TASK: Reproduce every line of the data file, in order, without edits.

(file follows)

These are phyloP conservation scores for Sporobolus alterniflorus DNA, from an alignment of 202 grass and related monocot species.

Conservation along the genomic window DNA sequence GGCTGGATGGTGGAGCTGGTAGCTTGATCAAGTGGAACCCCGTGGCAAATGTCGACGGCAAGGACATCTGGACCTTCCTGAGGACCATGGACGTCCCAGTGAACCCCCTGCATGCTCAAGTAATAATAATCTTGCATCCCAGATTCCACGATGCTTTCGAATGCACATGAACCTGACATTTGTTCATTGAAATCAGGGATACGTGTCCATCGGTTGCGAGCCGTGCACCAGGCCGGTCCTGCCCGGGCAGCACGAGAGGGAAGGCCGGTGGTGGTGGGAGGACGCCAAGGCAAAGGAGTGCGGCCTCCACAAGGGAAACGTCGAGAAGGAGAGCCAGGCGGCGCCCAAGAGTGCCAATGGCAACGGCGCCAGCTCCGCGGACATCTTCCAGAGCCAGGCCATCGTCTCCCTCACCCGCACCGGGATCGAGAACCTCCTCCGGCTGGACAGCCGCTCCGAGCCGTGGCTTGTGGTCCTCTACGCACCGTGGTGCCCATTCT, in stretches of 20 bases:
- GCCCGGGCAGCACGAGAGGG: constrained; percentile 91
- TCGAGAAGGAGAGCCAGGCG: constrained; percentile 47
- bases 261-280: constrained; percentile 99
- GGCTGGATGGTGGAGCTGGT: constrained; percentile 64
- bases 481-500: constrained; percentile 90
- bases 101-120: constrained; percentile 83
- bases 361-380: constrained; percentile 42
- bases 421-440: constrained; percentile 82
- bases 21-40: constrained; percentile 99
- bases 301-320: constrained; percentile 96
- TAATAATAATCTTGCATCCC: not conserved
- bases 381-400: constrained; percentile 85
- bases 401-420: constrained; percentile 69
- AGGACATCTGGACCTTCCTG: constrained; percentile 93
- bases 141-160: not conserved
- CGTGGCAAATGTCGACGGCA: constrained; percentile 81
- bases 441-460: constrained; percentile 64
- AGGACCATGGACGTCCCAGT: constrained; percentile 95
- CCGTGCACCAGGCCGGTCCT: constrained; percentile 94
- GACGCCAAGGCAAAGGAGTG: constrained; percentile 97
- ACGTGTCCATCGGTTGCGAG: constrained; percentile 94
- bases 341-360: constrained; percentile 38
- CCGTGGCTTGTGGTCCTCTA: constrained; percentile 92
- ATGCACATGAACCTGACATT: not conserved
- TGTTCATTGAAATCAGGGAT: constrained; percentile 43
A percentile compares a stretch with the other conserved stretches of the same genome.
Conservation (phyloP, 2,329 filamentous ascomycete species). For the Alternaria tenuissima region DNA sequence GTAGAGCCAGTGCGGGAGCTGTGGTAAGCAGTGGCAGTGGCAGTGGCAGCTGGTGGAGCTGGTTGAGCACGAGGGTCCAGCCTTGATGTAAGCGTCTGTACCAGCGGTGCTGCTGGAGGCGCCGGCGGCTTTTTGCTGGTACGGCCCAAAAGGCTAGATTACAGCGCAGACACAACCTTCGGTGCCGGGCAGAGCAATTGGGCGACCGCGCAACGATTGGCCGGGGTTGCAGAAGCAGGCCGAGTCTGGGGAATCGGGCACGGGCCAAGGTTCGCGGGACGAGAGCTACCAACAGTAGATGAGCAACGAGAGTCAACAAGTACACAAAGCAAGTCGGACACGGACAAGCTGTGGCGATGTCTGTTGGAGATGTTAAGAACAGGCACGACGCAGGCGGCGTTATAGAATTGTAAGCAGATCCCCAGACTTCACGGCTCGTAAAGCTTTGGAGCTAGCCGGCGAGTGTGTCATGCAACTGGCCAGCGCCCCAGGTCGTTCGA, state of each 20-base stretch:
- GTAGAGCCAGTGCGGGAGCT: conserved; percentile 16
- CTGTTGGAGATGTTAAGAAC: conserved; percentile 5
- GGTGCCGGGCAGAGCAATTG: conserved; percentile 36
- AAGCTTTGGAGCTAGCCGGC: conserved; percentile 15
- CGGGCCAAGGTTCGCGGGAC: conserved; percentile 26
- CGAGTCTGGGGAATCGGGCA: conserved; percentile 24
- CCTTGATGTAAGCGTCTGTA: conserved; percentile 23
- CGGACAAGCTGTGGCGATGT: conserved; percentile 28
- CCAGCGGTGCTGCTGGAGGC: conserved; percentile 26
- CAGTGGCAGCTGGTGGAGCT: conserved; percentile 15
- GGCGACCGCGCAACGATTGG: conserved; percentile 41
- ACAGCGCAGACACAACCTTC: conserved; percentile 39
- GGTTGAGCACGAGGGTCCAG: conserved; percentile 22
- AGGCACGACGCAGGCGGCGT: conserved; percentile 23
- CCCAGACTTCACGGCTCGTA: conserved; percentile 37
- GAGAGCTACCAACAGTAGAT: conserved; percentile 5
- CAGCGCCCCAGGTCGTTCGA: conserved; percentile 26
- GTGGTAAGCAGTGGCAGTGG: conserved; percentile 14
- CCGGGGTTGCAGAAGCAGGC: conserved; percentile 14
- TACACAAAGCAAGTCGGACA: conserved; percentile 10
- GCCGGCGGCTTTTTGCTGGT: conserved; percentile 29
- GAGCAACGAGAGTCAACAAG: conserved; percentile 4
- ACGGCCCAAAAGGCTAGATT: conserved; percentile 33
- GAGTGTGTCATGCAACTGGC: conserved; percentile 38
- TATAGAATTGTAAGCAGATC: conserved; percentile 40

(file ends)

These are phyloP conservation scores for Sporobolus alterniflorus DNA, from an alignment of 202 grass and related monocot species.

Conservation along the genomic window DNA sequence GGCTGGATGGTGGAGCTGGTAGCTTGATCAAGTGGAACCCCGTGGCAAATGTCGACGGCAAGGACATCTGGACCTTCCTGAGGACCATGGACGTCCCAGTGAACCCCCTGCATGCTCAAGTAATAATAATCTTGCATCCCAGATTCCACGATGCTTTCGAATGCACATGAACCTGACATTTGTTCATTGAAATCAGGGATACGTGTCCATCGGTTGCGAGCCGTGCACCAGGCCGGTCCTGCCCGGGCAGCACGAGAGGGAAGGCCGGTGGTGGTGGGAGGACGCCAAGGCAAAGGAGTGCGGCCTCCACAAGGGAAACGTCGAGAAGGAGAGCCAGGCGGCGCCCAAGAGTGCCAATGGCAACGGCGCCAGCTCCGCGGACATCTTCCAGAGCCAGGCCATCGTCTCCCTCACCCGCACCGGGATCGAGAACCTCCTCCGGCTGGACAGCCGCTCCGAGCCGTGGCTTGTGGTCCTCTACGCACCGTGGTGCCCATTCT, in stretches of 20 bases:
- GCCCGGGCAGCACGAGAGGG: constrained; percentile 91
- TCGAGAAGGAGAGCCAGGCG: constrained; percentile 47
- bases 261-280: constrained; percentile 99
- GGCTGGATGGTGGAGCTGGT: constrained; percentile 64
- bases 481-500: constrained; percentile 90
- bases 101-120: constrained; percentile 83
- bases 361-380: constrained; percentile 42
- bases 421-440: constrained; percentile 82
- bases 21-40: constrained; percentile 99
- bases 301-320: constrained; percentile 96
- TAATAATAATCTTGCATCCC: not conserved
- bases 381-400: constrained; percentile 85
- bases 401-420: constrained; percentile 69
- AGGACATCTGGACCTTCCTG: constrained; percentile 93
- bases 141-160: not conserved
- CGTGGCAAATGTCGACGGCA: constrained; percentile 81
- bases 441-460: constrained; percentile 64
- AGGACCATGGACGTCCCAGT: constrained; percentile 95
- CCGTGCACCAGGCCGGTCCT: constrained; percentile 94
- GACGCCAAGGCAAAGGAGTG: constrained; percentile 97
- ACGTGTCCATCGGTTGCGAG: constrained; percentile 94
- bases 341-360: constrained; percentile 38
- CCGTGGCTTGTGGTCCTCTA: constrained; percentile 92
- ATGCACATGAACCTGACATT: not conserved
- TGTTCATTGAAATCAGGGAT: constrained; percentile 43
A percentile compares a stretch with the other conserved stretches of the same genome.
Conservation (phyloP, 2,329 filamentous ascomycete species). For the Alternaria tenuissima region DNA sequence GTAGAGCCAGTGCGGGAGCTGTGGTAAGCAGTGGCAGTGGCAGTGGCAGCTGGTGGAGCTGGTTGAGCACGAGGGTCCAGCCTTGATGTAAGCGTCTGTACCAGCGGTGCTGCTGGAGGCGCCGGCGGCTTTTTGCTGGTACGGCCCAAAAGGCTAGATTACAGCGCAGACACAACCTTCGGTGCCGGGCAGAGCAATTGGGCGACCGCGCAACGATTGGCCGGGGTTGCAGAAGCAGGCCGAGTCTGGGGAATCGGGCACGGGCCAAGGTTCGCGGGACGAGAGCTACCAACAGTAGATGAGCAACGAGAGTCAACAAGTACACAAAGCAAGTCGGACACGGACAAGCTGTGGCGATGTCTGTTGGAGATGTTAAGAACAGGCACGACGCAGGCGGCGTTATAGAATTGTAAGCAGATCCCCAGACTTCACGGCTCGTAAAGCTTTGGAGCTAGCCGGCGAGTGTGTCATGCAACTGGCCAGCGCCCCAGGTCGTTCGA, state of each 20-base stretch:
- GTAGAGCCAGTGCGGGAGCT: conserved; percentile 16
- CTGTTGGAGATGTTAAGAAC: conserved; percentile 5
- GGTGCCGGGCAGAGCAATTG: conserved; percentile 36
- AAGCTTTGGAGCTAGCCGGC: conserved; percentile 15
- CGGGCCAAGGTTCGCGGGAC: conserved; percentile 26
- CGAGTCTGGGGAATCGGGCA: conserved; percentile 24
- CCTTGATGTAAGCGTCTGTA: conserved; percentile 23
- CGGACAAGCTGTGGCGATGT: conserved; percentile 28
- CCAGCGGTGCTGCTGGAGGC: conserved; percentile 26
- CAGTGGCAGCTGGTGGAGCT: conserved; percentile 15
- GGCGACCGCGCAACGATTGG: conserved; percentile 41
- ACAGCGCAGACACAACCTTC: conserved; percentile 39
- GGTTGAGCACGAGGGTCCAG: conserved; percentile 22
- AGGCACGACGCAGGCGGCGT: conserved; percentile 23
- CCCAGACTTCACGGCTCGTA: conserved; percentile 37
- GAGAGCTACCAACAGTAGAT: conserved; percentile 5
- CAGCGCCCCAGGTCGTTCGA: conserved; percentile 26
- GTGGTAAGCAGTGGCAGTGG: conserved; percentile 14
- CCGGGGTTGCAGAAGCAGGC: conserved; percentile 14
- TACACAAAGCAAGTCGGACA: conserved; percentile 10
- GCCGGCGGCTTTTTGCTGGT: conserved; percentile 29
- GAGCAACGAGAGTCAACAAG: conserved; percentile 4
- ACGGCCCAAAAGGCTAGATT: conserved; percentile 33
- GAGTGTGTCATGCAACTGGC: conserved; percentile 38
- TATAGAATTGTAAGCAGATC: conserved; percentile 40